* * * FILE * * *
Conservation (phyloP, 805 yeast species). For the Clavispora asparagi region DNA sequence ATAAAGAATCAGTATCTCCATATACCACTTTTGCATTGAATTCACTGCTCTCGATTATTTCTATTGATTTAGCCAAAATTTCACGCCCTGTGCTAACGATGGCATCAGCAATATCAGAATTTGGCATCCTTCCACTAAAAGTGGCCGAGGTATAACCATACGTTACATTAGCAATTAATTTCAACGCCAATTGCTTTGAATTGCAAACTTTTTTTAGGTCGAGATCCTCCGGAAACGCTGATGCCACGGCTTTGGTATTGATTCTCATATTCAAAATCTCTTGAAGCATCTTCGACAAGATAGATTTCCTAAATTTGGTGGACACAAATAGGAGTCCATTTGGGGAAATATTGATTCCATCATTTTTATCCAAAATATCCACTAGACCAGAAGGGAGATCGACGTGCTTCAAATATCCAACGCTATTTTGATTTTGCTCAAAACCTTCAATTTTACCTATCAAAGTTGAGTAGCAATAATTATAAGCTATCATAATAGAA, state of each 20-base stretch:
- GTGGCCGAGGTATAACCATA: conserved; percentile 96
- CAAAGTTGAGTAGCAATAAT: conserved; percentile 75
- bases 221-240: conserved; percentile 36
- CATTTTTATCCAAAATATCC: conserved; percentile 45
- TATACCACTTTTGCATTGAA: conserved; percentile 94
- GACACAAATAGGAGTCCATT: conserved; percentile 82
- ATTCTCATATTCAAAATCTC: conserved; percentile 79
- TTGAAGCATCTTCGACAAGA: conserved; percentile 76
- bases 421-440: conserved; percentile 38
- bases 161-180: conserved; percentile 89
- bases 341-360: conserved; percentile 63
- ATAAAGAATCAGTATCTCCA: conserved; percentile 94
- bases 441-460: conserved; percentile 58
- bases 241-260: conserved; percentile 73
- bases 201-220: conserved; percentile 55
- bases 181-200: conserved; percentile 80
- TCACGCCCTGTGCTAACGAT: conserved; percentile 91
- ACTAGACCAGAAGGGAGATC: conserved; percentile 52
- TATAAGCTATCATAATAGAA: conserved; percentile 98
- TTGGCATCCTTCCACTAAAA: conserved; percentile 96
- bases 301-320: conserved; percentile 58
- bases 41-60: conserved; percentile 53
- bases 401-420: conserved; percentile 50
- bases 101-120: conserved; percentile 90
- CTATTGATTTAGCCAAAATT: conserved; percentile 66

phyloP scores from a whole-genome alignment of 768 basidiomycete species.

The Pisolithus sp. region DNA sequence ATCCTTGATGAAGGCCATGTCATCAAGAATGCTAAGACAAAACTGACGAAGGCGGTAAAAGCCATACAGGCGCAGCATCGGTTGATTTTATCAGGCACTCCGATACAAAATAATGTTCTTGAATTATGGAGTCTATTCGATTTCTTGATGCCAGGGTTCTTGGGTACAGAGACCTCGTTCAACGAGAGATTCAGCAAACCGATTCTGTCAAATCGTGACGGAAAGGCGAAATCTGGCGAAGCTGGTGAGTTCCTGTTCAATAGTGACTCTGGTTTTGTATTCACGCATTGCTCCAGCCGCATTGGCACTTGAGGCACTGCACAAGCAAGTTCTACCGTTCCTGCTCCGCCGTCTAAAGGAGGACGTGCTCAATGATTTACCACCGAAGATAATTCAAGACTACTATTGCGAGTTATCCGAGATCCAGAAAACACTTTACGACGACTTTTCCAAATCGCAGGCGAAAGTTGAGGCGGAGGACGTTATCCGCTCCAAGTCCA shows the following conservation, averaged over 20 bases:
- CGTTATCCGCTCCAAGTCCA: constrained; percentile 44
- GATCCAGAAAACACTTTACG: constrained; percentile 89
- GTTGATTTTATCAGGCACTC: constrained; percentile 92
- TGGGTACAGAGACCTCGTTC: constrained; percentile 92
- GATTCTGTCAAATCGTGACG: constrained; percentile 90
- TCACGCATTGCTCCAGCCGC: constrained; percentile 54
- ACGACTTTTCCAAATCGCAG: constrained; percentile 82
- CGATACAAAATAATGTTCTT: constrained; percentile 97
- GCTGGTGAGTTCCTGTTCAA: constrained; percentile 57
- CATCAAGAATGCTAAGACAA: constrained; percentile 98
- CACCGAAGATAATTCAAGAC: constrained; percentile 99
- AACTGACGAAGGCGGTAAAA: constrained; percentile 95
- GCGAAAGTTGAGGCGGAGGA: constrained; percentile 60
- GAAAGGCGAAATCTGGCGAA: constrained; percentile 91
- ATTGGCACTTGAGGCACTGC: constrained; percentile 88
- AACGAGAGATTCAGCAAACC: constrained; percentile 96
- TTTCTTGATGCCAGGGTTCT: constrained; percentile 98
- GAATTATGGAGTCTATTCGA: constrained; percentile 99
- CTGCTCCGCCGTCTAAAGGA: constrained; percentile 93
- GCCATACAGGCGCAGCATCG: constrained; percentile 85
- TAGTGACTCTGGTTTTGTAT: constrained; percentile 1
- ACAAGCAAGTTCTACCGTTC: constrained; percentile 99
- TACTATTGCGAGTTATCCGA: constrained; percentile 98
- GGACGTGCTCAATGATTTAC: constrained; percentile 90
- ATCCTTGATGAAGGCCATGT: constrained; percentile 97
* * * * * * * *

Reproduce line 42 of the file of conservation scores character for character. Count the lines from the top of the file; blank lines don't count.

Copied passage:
- GAAAGGCGAAATCTGGCGAA: constrained; percentile 91